‘The Kitchen’ is Once Upon a Time in New York City

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HollywoodChicago.com Oscarman rating: 3.5/5.0
Rating: 3.5/5.0

CHICAGO – It’s the ladies turn to harken back to the badass 1970s, more precisely 1977 in Hell’s Kitchen neighborhood of New York City. In an adaptation of a DC Vertigo comic series, “The Kitchen” features Melissa McCarthy, Tiffany Haddish and Elisabeth Moss finding their destiny in taking over mobster duties.

That part of the story is the most unlikely, but it makes for a nice parallel feminist fantasy alongside the women’s movement of the era (as adapted and directed by Andrea Berloff). It’s the performances that make this gritty film accessible, especially Elisabeth Moss (“The Handmaiden’s Tale”) from the lead trio, who embodies and embraces every character she takes on. The supporting roles, mostly male, is highlighted by character actor fave Bill Camp, alongside Domhnall Gleason, James Badge Dale and Common (looking like the Common of now rather than trying a 1970s look). It’s the cast that makes this tale of larceny and New-York-in-the-1970s mobsters entertaining, although the R-rated gunplay and body dismemberment is not for the faint of heart.

The Hell’s Kitchen neighborhood in 1977 New York City lives up to its hellhole reputation, as the Irish mafia keeps a firm grip on neighborhood graft. Three of the lower level men decide to start robbing liquor stores, and they are busted through a federal sting led by Gary Silvers (Common). They are sent to prison for three years, leaving their wives Kathy (Melissa McCarthy), Ruby (Tiffany Haddish) and Claire (Elisabeth Moss) to fend for themselves.

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Elisabeth Moss, Tiffany Haddish and Melissa McCarthy in ‘The Kitchen’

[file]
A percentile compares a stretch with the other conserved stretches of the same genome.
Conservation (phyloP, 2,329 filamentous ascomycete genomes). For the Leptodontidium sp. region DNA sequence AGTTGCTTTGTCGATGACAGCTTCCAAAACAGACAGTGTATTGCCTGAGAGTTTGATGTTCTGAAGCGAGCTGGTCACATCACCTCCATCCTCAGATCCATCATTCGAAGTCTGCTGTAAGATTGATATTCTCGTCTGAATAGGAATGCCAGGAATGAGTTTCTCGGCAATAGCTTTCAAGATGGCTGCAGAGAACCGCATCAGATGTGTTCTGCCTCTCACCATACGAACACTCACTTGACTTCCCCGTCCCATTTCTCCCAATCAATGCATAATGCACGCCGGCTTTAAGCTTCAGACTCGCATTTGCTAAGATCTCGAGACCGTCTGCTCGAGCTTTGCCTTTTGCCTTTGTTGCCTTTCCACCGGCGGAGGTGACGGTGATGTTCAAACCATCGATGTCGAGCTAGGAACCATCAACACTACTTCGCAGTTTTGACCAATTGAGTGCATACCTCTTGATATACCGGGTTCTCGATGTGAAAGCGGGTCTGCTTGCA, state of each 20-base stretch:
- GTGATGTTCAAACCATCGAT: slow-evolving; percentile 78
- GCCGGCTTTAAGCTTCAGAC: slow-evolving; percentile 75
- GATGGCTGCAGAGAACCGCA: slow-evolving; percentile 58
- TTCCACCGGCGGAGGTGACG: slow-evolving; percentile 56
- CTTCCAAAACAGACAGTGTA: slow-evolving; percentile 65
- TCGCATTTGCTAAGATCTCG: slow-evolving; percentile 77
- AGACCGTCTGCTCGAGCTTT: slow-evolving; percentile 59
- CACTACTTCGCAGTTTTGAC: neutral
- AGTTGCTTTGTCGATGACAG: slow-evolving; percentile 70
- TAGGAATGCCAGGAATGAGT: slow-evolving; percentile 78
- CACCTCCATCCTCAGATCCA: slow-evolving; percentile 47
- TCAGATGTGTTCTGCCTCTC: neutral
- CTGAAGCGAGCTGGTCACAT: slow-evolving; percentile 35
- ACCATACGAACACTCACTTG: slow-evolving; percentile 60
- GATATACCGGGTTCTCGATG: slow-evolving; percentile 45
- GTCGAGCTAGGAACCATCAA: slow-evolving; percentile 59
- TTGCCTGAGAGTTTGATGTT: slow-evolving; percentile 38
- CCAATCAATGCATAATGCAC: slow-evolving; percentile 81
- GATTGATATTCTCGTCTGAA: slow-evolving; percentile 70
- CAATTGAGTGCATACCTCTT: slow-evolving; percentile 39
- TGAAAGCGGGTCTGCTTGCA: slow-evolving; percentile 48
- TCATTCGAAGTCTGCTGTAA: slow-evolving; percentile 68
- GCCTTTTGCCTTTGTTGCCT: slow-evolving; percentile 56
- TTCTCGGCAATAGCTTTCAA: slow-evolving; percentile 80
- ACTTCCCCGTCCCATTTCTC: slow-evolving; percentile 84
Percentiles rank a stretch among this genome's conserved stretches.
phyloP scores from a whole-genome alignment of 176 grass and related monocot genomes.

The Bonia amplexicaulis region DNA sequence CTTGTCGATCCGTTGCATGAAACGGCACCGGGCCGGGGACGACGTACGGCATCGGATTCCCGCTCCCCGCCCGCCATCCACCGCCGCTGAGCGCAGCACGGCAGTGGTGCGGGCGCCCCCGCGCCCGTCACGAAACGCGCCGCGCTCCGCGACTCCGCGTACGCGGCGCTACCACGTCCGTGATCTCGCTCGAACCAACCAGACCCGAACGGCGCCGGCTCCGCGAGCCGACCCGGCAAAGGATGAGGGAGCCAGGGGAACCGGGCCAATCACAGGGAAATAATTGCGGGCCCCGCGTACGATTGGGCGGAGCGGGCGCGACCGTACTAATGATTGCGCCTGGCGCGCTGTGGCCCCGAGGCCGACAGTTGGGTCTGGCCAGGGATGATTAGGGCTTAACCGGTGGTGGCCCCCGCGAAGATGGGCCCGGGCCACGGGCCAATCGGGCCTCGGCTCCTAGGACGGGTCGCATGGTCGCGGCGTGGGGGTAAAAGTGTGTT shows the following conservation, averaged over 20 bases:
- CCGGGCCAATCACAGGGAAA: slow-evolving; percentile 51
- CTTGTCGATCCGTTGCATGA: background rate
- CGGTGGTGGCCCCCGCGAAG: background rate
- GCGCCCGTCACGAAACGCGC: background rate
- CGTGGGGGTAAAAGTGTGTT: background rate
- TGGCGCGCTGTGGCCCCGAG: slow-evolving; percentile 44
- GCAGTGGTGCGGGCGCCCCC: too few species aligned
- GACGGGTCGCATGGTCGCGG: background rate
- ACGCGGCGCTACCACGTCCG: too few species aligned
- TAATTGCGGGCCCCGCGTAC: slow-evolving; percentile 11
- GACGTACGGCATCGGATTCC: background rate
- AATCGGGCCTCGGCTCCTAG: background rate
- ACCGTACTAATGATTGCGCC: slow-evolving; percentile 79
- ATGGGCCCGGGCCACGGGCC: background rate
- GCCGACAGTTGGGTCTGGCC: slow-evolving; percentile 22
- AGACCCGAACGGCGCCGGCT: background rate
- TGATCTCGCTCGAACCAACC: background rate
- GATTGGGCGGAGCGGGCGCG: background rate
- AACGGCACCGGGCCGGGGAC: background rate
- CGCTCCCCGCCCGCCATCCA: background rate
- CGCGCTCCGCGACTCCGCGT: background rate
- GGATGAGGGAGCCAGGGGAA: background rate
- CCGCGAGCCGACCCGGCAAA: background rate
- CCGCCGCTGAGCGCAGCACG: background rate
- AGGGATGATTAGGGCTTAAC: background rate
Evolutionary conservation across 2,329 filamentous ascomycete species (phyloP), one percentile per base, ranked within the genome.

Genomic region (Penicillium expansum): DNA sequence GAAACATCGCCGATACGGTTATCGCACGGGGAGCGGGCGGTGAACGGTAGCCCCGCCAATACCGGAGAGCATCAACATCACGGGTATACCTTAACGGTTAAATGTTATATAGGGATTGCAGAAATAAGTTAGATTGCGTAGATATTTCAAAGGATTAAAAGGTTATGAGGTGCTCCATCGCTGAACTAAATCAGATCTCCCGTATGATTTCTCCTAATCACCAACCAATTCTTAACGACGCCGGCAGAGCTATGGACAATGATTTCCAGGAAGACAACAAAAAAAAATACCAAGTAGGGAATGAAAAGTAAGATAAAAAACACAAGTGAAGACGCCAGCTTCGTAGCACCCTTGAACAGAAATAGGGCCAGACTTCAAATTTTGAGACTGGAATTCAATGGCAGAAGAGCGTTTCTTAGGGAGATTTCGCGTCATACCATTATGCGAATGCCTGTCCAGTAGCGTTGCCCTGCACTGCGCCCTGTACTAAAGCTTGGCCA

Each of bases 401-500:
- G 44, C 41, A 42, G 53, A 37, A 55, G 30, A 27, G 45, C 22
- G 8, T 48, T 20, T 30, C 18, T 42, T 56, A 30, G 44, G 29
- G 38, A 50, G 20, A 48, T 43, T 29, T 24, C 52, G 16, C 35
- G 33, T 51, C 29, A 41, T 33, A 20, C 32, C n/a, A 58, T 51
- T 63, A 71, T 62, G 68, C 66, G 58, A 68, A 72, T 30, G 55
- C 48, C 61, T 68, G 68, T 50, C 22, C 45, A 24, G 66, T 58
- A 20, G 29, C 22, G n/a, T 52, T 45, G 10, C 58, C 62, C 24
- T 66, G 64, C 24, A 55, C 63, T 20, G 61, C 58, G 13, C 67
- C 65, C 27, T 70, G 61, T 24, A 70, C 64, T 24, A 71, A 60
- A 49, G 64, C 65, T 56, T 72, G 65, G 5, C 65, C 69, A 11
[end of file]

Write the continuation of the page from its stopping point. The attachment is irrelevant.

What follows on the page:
Photo credit: Warner Bros.

The ladies get together and figure out that they can take over their husband’s protection racket (getting payouts from businesses to prevent damage or crime), and through some guile and luck start to score big time. When they start expanding their operations, Brooklyn’s Alfonso Coretti (Bill Camp) is none too pleased, and the heat gets worse when their husbands are released early.

This is one of those stories where everything happens in perfect timing and in the right places. The evolution in these women – the story takes place over two years – happens less to McCarthy’s Kathy, more to Haddish’s Ruby and most effectively for Moss’s Claire. The transition from timid to tough is always difficult to maneuver, here it just occurs to fit a perfect-in-place storyline, no doubt delving into its comic book source by having epic anti-heroism in the women, and twirling mustaches on the villains. Only Bill Camp and Elisabeth Moss escape stereotyping.


The story problems stem mostly from everything happening so quickly. Much as I would want the women to succeed (even down to director Berloff), I don’t think it would have went down without more push back from the men, who are pretty much ruthless mobsters in a man’s world of the era. The atmosphere was nicely authentic and gritty, and the story followed that path, but we’re suppose to believe that the ladies’ charm and better management kept the Benjamins rolling in. If it were only that easy. Even in its comic book sensibility the film needed a bit more nuance.

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Common is Federal Agent Silvers in ‘The Kitchen’
Photo credit: Warner Bros.



However, the performances do make up for it, so the material at least gave the cast something to chew on, with Elisabeth Moss miraculously creating a character literally out of thin air. She begins as the mousey-est wife, a victim of domestic abuse, and ends up being a sensual, violent and most-fascinated-with-being-a-criminal rock star. There is a scene where she literally baptizes herself into a new life. McCarthy is a sort of an anchor, and doesn’t get to flex her performance as significantly, and as mentioned before Tiffany Haddish changed too radically, but still managed to check in with a decent play on her wife.

Kudos to the film on creating an excellent tonal atmosphere for the bad old days of “Ford to City: Drop Dead” New York grit, much like Quentin Tarantino recently did for 1969 Los Angeles in his “Once Upon a Time… “ The America story is like a fairy tale in any era of its history, yet it still searches for that happily ever after.

“The Kitchen” opens everywhere on August 9th. Featuring Melissa McCarthy, Tiffany Haddish, Elisabeth Moss, Bill Camp, Domhnall Gleeson, James Badge Dale, Common and Margo Martindale. Screenplay adapted and directed by Andrea Berloff. Rated “R”

HollywoodChicago.com senior staff writer Patrick McDonald

By PATRICK McDONALD
Editor and Film Writer
HollywoodChicago.com
pat@hollywoodchicago.com

© 2019 Patrick McDonald, HollywoodChicago.com

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